Hey, DeKalb County, he’s just not that into you.

What does it take to not be let out on bond? Bear in mind, this is a guy with a twenty-year history of serious, violent crime.  In 1990, he was sentenced to 20 years to serve for multiple armed robberies and aggravated assault.  That was some sentence to get back then — it must have been one heck of a serious aggravated assault.

Serious, like shooting a police officer, which will now also show as only another “aggravated assault” on the new page of his rap sheet, if it doesn’t get pled down, too.

I’m at a loss.

Of course, Ferrell didn’t serve even a third of that 1990 sentence: he was back out on the streets by 1996, and then he was arrested again and returned to prison briefly and released and arrested again, this time for rape, all the while when he could have been cooling his heels in a prison cell.

By 2003, when Atlanta police arrested him for rape, Ferrell had served only nine of the 20 years to which he’d been sentenced in 1990.  And somehow, despite repeated parole violations, nobody bothered to make him finish the sentence.  So what is the point of parole again?

It is not clear what happened with the Fulton County rape charge: it seems to have disappeared.  That would be a nice question to ask someone: what happened to the rape arrest?  It looks like nothing happened.  Why?

And now a cop is shot.  “Grazed,” some say.

Well, thank goodness it wasn’t something serious.  Just another day in our absurdist criminal courts.

Atlanta Unfiltered Explains the Murder Defendants

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The Georgia investigative blog — news, not opinion — Atlanta Unfiltered has information about some of the 45 murder defendants reported to be free on bond.  Apparently, there are some inaccuracies — two remain in jail, four are facing manslaughter or other charges, and two had charges dropped.

That still leaves 37 murder defendants walking the streets (and who knows how many defendants who shot or raped somebody but didn’t kill them).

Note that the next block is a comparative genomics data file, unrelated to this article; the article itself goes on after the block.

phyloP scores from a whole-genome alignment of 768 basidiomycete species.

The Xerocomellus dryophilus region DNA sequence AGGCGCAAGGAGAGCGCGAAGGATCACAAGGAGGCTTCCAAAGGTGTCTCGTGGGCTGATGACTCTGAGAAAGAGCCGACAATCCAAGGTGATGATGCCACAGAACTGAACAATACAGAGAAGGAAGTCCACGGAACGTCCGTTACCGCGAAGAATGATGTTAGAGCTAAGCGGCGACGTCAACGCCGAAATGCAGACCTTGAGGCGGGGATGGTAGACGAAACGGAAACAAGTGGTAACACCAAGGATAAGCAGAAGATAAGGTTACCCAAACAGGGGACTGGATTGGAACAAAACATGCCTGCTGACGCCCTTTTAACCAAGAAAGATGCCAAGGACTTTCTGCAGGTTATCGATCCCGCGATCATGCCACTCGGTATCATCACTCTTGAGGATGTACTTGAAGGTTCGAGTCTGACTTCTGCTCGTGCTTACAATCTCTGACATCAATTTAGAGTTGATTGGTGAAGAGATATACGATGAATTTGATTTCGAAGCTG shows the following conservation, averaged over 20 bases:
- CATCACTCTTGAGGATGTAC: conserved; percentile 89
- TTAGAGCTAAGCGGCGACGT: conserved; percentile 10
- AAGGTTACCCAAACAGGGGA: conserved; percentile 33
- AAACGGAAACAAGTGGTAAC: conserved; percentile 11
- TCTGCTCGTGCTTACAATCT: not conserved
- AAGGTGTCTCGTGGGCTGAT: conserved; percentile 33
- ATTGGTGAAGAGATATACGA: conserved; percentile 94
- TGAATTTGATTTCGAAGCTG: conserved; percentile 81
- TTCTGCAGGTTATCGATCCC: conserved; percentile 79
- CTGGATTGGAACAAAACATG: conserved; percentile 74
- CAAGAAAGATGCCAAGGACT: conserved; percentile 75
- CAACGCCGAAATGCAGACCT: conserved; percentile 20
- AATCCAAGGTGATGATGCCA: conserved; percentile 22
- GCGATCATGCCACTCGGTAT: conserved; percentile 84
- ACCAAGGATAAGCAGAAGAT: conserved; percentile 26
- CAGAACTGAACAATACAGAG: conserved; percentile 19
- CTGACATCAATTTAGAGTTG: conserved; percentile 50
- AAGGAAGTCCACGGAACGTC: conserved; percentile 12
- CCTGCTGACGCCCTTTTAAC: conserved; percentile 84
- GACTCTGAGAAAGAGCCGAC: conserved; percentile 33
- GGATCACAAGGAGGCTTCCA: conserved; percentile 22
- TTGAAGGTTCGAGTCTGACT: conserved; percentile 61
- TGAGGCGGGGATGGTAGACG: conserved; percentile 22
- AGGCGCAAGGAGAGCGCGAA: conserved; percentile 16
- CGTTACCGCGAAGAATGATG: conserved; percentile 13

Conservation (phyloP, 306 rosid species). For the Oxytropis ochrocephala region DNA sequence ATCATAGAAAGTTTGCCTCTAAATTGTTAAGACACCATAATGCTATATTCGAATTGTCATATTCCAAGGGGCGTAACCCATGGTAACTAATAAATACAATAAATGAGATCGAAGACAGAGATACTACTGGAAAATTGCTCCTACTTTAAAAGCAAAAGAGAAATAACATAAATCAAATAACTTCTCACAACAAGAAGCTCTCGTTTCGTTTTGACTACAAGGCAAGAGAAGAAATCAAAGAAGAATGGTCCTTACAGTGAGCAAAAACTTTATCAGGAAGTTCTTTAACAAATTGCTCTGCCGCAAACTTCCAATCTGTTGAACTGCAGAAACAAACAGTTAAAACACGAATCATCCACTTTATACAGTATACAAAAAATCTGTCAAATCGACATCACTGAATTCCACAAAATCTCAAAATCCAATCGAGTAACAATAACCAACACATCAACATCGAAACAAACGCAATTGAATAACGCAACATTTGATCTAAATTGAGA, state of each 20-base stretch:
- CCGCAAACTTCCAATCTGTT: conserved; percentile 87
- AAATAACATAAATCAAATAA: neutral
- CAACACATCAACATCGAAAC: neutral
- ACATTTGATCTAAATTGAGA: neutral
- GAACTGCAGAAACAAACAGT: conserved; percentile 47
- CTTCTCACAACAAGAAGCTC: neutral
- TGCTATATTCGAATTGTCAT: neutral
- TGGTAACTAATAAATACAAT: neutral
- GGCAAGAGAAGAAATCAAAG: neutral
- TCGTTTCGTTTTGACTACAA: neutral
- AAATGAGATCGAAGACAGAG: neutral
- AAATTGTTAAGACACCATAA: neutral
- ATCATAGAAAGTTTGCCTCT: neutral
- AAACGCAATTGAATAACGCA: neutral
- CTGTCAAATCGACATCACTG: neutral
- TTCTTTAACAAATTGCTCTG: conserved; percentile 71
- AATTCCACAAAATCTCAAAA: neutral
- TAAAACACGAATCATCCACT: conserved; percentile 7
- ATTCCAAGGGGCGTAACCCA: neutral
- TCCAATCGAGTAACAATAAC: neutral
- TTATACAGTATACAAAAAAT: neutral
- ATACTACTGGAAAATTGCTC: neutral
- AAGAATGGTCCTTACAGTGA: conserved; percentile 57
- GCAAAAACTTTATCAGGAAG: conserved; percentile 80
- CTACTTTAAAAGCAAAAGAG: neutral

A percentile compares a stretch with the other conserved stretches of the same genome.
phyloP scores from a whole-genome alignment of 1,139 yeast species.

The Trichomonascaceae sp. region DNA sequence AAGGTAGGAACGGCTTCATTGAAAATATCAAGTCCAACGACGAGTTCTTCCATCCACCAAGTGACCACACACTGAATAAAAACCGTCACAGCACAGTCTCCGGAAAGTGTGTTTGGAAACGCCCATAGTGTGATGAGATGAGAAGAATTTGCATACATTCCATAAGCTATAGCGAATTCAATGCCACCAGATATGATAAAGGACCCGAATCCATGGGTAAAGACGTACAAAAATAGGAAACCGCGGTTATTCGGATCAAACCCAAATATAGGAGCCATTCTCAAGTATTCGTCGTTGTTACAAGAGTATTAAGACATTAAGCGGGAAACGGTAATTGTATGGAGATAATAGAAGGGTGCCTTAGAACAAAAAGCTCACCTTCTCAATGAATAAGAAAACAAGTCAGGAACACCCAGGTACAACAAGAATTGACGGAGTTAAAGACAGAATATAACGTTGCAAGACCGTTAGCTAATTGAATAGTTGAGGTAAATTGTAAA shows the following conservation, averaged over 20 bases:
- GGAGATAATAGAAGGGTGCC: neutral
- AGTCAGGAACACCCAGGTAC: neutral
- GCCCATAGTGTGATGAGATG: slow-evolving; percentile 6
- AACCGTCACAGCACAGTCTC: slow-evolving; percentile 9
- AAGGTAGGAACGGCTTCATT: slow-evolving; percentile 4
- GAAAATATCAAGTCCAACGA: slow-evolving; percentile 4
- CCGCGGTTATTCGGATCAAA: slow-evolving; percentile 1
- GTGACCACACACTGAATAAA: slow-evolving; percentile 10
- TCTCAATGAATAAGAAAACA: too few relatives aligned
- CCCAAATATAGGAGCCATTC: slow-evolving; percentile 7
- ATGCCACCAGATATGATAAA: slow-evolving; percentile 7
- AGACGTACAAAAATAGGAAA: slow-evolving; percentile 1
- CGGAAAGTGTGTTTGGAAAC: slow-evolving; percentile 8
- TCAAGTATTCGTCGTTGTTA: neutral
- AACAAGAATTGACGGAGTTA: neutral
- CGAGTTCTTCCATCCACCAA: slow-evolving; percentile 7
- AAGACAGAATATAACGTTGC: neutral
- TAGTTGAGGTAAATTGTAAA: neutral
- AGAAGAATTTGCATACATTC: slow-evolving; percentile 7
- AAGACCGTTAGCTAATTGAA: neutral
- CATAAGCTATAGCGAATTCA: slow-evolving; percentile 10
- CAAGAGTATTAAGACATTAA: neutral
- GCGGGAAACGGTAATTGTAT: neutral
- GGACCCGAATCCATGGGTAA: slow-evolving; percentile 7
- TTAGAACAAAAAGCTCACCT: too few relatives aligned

There needs to be full disclosure by the D.A. and the courts.

Judges Are Not Reclusive Woodland Creatures, Shy, Moss-Tripping Fauns

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When are judges who let murderers out on bond and release other violent offenders going to stop hiding from the public and start answering some questions?  From today’s (on-line only?)  AJC:

District Attorney Paul Howard . . . wants to determine why indicted murder defendants in Fulton County are being released on bond and why non-elected magistrate judges have been the ones granting bond.  Howard said 43 indicted murder defendants are out on bond. . . Fulton County magistrate Judge Karen Woodson granted [Antoine] Wimes $250,000 bond in March, even though the District Attorney’s Office and Pretrial Services officers opposed it.  Wimes was charged with murder in the July 2008 shooting death of a convenience store clerk.

Judge Woodson has had nothing to say about her decision to let Wimes go, after which he shot a young Atlanta mother and viciously beat her one-year old infant.

How about the judges in the other 42 bonded-out murder cases?  43 accused murderers are out on bond in Fulton County alone.  How many in Dekalb County?  Are they all accounted for?  Have any of them been brought in on other charges?  What happened then?  Cut loose a second time?

That must be one astonishingly well-behaved cohort of accused murderers.  No wonder it’s so hard to get witnesses to cooperate: when the D.A. can’t even guarantee that he can keep the murder defendant off the streets because the judge may let him walk, over the D.A.’s objections, the system is broken.

Meanwhile, the DeKalb Superior Court must be hoping the public has forgotten about Judge Cynthia Becker, whose courtroom errors resulted in the inappropriate release of soon-to-be killer Shamal Thompson.  Becker has neither apologized nor admitted responsibility, and there have apparently been no efforts on the part of the Council of Superior Court Judges to investigate the practices that led to not one, but two different judges reducing charges against Thompson that should not have been treated that way — you know, by the sentencing guidelines of Georgia they’re supposed to uphold.

Are there no consequences if you are a judge?  I’m almost tempted to say that they might identify less with offenders if they didn’t see themselves as above the law.

Hopefully the media will stay on this story (and one way, in these times, to keep the focus on stories like this is to subscribe to the newspaper and inform the subscription department that you’re paying for investigations like this one).

Paul Howard is right to publicize the problem of murderers and other violent offenders out on bond: he deserves vocal public support for his position here.

And if this isn’t an argument for demanding full, on-line disclosure of all ongoing and completed criminal case dispositions, I don’t know a better one.  Smaller counties are already doing it: a technology capital like Atlanta has no excuses except this one:

They don’t want you to know what’s going on in the courts.